LGBT victory in India!
“I am what I am, so take me as I am”- Johann Wolfgang von Goethe.
In an eloquent, unanimous, landmark ruling that opens with the above quote, India’s highest court, the Supreme Court, decriminalised consensual gay sex between adults earlier this month. This judgement is the first important step in the recognition of rights of the LGBT community in India.
Consensual gay sex between adults has been criminalised in India in terms of section 377 of the Indian Penal Code (IPC) which states that, “whoever voluntarily has carnal intercourse against the order of nature with any man, woman or animal, shall be punished…” Other acts that are considered to be “against the order of nature” and therefore prohibited by section 377, are bestiality, and acts of carnal intercourse against minors and non-consenting adults. These aspects will, rightly so, remain and unaffected by the Supreme Court ruling.
Section 377 is an antiquated provision that dates back to the British colonial rule. This erroneous, homophobic and discriminatory section that considers consensual gay sex between adults to be on par with bestiality, was introduced in 1861. India, like many other former British colonies, continued to carry the yoke of colonial legislation, much to the detriment of the LGBT community whilst England decriminalised homosexual conduct in 1967.
Earlier this year in April, British Prime Minister Theresa May indicated that she, “deeply regrets” the laws introduced during British colonial rule and that the UK government would support legislative reform in the Commonwealth. This international support is important but real change was brought about by domestic Indian activists who took up the cause. The Naz Foundation, an Indian NGO, and other petitioners, took the matter to the Delhi High Court and won in 2009, resulting in the striking down of section insofar as it criminalised consensual gay sex.
This was overturned on appeal in 2013, after a coalition of Christian, Hindu and Muslim groups petitioned the court. The court indicated that only a small portion of India’s population was part of the LGBT community and therefore repealing section 377 would be “legally unsustainable”. They also indicated that it was up to the legislators to amend the law not the judiciary. Attempts to introduce legislative changes through parliament and a private members bill were also thwarted on several occasions by conservative parliamentarians.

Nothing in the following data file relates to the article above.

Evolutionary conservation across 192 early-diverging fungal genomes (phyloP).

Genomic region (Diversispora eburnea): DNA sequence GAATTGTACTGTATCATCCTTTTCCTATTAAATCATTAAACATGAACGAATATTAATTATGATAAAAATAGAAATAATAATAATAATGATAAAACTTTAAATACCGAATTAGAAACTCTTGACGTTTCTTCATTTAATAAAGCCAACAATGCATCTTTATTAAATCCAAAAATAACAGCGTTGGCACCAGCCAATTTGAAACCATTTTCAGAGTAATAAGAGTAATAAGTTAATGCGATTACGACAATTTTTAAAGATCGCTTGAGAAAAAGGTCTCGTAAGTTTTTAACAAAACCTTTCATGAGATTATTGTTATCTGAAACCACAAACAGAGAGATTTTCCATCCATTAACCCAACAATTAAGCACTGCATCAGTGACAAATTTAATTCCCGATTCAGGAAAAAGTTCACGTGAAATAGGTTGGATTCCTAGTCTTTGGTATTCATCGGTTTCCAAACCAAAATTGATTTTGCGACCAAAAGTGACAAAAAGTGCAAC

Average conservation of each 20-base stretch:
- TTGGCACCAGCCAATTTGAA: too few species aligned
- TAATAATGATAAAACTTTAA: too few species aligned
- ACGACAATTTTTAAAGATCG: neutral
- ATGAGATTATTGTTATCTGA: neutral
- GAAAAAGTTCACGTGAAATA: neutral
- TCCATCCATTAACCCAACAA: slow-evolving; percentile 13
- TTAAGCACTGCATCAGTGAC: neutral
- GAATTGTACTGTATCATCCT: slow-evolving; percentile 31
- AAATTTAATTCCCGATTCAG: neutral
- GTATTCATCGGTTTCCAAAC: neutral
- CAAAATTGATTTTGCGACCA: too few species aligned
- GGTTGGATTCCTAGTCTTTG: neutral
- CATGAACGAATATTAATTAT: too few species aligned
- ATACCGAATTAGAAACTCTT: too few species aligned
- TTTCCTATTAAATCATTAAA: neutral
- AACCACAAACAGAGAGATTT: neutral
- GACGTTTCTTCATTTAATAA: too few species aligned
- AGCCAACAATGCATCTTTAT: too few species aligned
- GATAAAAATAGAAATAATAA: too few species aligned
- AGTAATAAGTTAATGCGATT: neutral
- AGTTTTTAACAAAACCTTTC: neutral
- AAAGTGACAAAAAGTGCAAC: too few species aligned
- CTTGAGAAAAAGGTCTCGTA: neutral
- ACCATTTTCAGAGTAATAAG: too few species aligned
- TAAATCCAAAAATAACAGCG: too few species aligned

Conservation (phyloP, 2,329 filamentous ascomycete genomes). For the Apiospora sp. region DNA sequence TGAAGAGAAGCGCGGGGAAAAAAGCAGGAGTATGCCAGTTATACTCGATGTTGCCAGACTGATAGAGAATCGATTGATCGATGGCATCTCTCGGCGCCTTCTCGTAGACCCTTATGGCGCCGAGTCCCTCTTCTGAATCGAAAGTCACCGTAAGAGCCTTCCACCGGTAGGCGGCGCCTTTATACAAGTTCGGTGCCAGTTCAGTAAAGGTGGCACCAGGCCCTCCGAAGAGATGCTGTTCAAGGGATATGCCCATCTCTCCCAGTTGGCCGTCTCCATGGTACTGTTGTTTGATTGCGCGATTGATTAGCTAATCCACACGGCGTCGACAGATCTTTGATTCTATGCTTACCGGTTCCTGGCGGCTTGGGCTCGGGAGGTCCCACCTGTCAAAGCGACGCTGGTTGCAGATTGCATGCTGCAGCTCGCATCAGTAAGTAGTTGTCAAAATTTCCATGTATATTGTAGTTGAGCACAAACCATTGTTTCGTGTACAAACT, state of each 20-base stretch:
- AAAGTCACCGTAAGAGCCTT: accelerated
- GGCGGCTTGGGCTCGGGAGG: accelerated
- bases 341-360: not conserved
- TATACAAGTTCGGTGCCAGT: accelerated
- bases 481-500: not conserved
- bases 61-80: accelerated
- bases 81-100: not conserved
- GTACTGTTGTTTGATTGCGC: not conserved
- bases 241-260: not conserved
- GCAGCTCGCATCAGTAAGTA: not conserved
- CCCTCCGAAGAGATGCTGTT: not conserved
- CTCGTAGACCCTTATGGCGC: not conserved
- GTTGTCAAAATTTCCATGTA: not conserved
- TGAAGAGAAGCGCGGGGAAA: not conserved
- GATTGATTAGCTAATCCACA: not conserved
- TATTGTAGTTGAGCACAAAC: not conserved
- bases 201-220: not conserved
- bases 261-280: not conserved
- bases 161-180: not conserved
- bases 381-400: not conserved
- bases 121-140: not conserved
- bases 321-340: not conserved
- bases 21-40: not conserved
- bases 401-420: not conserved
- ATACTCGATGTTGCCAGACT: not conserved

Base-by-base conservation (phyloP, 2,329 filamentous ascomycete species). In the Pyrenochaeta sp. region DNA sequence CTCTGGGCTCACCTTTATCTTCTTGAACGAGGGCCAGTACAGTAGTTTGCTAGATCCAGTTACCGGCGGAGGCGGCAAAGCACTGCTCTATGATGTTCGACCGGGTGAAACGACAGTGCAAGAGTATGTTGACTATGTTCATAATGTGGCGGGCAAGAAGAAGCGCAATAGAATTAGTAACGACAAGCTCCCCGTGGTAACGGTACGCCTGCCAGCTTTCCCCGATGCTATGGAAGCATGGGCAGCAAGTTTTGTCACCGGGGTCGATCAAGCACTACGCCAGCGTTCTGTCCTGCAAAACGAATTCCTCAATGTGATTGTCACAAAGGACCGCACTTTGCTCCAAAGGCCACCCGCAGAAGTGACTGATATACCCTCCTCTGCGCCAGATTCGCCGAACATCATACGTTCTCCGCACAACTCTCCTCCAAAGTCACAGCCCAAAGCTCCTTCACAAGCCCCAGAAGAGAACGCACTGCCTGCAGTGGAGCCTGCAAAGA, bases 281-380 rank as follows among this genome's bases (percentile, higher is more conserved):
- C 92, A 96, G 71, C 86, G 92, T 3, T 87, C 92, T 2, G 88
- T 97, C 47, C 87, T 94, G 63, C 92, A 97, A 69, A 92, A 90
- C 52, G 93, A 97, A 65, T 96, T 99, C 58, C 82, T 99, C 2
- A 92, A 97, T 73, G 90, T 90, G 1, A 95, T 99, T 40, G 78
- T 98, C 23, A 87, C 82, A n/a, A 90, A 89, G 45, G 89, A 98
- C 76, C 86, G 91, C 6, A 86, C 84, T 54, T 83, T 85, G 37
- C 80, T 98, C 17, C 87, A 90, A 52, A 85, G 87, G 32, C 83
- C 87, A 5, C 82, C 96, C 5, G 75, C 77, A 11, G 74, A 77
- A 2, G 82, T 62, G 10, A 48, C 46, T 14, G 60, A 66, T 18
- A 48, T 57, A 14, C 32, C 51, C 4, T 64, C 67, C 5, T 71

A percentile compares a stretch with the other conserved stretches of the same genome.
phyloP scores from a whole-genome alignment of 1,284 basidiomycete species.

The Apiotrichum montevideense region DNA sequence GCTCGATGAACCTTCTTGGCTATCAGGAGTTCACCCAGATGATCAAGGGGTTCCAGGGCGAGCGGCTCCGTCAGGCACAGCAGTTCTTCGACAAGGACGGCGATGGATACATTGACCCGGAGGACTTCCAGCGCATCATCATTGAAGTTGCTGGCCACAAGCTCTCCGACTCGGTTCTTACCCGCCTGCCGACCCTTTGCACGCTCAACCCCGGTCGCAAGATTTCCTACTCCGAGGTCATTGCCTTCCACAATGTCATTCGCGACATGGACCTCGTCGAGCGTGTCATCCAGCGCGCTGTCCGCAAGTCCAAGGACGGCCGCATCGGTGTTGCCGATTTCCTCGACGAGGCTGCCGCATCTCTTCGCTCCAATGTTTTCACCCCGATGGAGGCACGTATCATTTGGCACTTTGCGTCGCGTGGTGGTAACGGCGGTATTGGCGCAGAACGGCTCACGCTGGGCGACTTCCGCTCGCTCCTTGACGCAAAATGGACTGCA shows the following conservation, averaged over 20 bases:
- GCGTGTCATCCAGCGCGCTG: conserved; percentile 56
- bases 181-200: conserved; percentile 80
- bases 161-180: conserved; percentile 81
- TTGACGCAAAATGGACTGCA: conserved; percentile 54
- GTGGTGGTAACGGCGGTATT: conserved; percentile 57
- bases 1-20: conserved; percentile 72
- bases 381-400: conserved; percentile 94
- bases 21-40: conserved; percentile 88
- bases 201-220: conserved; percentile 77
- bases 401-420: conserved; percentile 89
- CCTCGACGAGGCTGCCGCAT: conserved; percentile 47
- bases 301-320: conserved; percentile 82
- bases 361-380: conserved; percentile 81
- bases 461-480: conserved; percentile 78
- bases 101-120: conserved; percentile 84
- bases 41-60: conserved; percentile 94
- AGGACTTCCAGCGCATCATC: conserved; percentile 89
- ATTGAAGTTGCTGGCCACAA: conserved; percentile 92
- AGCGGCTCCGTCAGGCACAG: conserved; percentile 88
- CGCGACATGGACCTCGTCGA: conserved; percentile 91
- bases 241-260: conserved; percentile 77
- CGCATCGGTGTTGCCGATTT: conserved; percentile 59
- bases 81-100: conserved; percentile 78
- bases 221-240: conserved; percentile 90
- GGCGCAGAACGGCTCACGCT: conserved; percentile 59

Thankfully, the Naz Foundation, (an organisation’s whose managing director had previously been arrested under this archaic law), and the other petitioners determined to keep up the fight for equal treatment of the LGBT community, did not give up. They eventually found themselves before the Supreme Court in January this year, resulting in this seminal September judgement.
The LGBT community has been victimised and persecuted in India for many years. Many have kept their sexual orientation a secret for fear of stigmatisation, rejection, arrest and extreme violence. In 2015, it was reported that 1284 people were arrested under section 377, however it is not clear how many of those arrested were adults engaged in consensual acts how many acts involved a lack of consent.
Many members of the LGBT community report being blackmailed by police or by people threatening to report them to the police due to their sexual orientation, a “crime” that attracted anything from 14 years to life in prison.
When they are not being financially extorted many report being forced to perform sexual favours. Others have been harassed in the workplace and have been unable to report it due to fear of arrest and further victimisation. Their vulnerability has been greatly exacerbated by the fact that the law, and its enforcers have always been against them. Now at least the law is charting the way for an India that embodies equality for all regardless of one’s sexual orientation.
Decriminalisation is just the first step. LGBT communities and activists will need to challenge societal stigma and a prevailing intolerance to anything that does not fit into a heterosexual paradigm. India is unfortunately not the only country in the world that battles with prejudice in this regard.
To date there are 69 countries in the world that criminalise consensual gay sex between adults. In Sudan, homosexuality attracts the death penalty. Whilst this momentous judgment from the Indian Supreme Court of Appeal is to be celebrated it is also a vital moment to reflect on the struggles of LGBT communities across the world, particularly in the 69 countries that continue to treat homosexuality as a crime.
The Supreme Court of India has done right by the LGBT community, hopefully the rest of Indian society will follow, and LGBT people will no longer live in fear. As aptly put by the Supreme Court, “History owes an apology to the members of this community and their families, for the delay in providing redressal for the ignominy and ostracism that they have suffered through the centuries.”
** This article appeared in the Star Newspaper on Thursday 20 September under the title “Indian Penal Code Change an LGBT victory”